Re: qualia, once and for all

From: Sebastian Hagen (
Date: Mon Jun 21 2004 - 08:13:52 MDT

Metaqualia wrote:

> Still the third person perspective, which does not create an arrow of
> morality but only bits floating around in trivially existing space.
You still haven't shown that there is anything wrong with this approach.

> I am not saying I have complete understanding of qualia and the "I", no one
> does. The only thing I am saying is that the existence of subjective states,
> whatever they are, creates an arrow of morality.
This statement may seem obvious to you, but I can't accept it unless you can
show that this hypothesis allows you to make more accurate predictions about
reality than any alternatives; or, alternatively, allows you to make exactly as
accurate predictions about reality as the best alternative, and is simpler.

Even if you can show this to be the case, I will still not understand how you
arrived at your 5-element list for making estimations on the universal goodness
balance of qualia. There seem to be significant more assumptions than the one
you stated above contained in those statements, which don't appear correct to me.

> As for the rest of the ideas that you have presented, I think you are
> basically looking at the problem from a third person perspective; I can see
> it from that perspective too and then all you are saying is correct. Just
> qualia are subjective that's the whole point.
I don't think there is anything gained from using a first person perspective,
and I see the danger of jumping to a lot of wrong conclusions.

> Existence is only observed directly. Existence manifests itself as pure
> existence, it is not something you analyze from the outside. Existence
> occurs when you perceive something consciously and it creates a quale.
That looks like a "mythical answer" to me. It doesn't really explain anything
about "existence". From that description, I wouldn't know how to tell it apart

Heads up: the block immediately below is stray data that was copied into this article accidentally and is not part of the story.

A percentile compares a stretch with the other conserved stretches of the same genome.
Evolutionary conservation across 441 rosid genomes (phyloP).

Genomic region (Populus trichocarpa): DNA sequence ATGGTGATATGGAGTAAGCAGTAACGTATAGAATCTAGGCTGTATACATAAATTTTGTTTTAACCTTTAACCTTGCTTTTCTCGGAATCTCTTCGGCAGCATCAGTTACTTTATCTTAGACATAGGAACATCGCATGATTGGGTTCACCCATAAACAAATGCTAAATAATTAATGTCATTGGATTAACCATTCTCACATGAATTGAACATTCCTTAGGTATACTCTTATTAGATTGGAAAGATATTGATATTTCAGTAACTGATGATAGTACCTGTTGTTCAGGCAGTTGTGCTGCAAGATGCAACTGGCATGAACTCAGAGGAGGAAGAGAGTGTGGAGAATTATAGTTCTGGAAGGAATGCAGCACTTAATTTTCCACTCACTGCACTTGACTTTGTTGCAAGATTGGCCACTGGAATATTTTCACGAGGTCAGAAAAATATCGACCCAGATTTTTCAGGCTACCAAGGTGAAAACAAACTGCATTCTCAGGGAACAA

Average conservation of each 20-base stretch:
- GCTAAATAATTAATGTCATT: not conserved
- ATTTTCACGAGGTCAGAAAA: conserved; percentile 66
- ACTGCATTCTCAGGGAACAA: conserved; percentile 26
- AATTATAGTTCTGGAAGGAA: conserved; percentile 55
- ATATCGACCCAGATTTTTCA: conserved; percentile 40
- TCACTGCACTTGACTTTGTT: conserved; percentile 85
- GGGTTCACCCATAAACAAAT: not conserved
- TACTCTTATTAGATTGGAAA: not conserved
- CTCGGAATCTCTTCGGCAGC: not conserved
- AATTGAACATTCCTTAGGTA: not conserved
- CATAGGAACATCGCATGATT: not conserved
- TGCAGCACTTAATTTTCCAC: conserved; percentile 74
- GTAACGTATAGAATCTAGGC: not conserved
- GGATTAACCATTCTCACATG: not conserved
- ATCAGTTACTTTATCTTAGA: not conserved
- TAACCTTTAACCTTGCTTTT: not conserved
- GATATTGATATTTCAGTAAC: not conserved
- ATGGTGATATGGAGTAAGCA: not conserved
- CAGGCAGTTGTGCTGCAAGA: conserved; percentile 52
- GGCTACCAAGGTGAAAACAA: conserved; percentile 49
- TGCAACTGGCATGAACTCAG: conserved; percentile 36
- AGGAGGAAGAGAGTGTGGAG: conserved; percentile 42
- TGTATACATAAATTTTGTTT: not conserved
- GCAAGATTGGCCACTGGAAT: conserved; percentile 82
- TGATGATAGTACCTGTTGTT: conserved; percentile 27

from anything else; let alone predict whether it would be present in a certain
What's wrong with analyzing anything from the outside? Afaik that's usually the
only effective and reliable way of gaining information about it.
I don't see any reason to treat "existence" in this unexplained, ill-defined
form as anything relevant.

> Who is rushing? We are discussing things here. We're all looking for a way
> not to screw up.
To quote an earlier post: "[...]the URGENT need right now is to remove negative
qualia!" - I maintain that the most urgent thing to do right now is to not make
things any worse; and I think that trying to implement qualia-based morality
would likely make things significantly worse. Treating it as something very
urgent increases the chance of not spending enough time on verifying whether
implementing this solution is a good idea at all.

> I just think I'm right that's all.
Most people probably believe that when they argue honestly; or at least they
believe that they are probably more right than what they are arguing against.

> I think that the
> difference in basic stance between us (I accept and embrace the first person
> perspective while you want to reduce it to 3rd person data) will lead to two
> different currents of thought. And if you keep your stance and I keep mine
> that's the end of it.
If this was a purely theoretical and philosophical discussion, I'd probably
agree and move on (or not even have started discussing). But since each of the
models we are defending would have significant effects on both of us if it were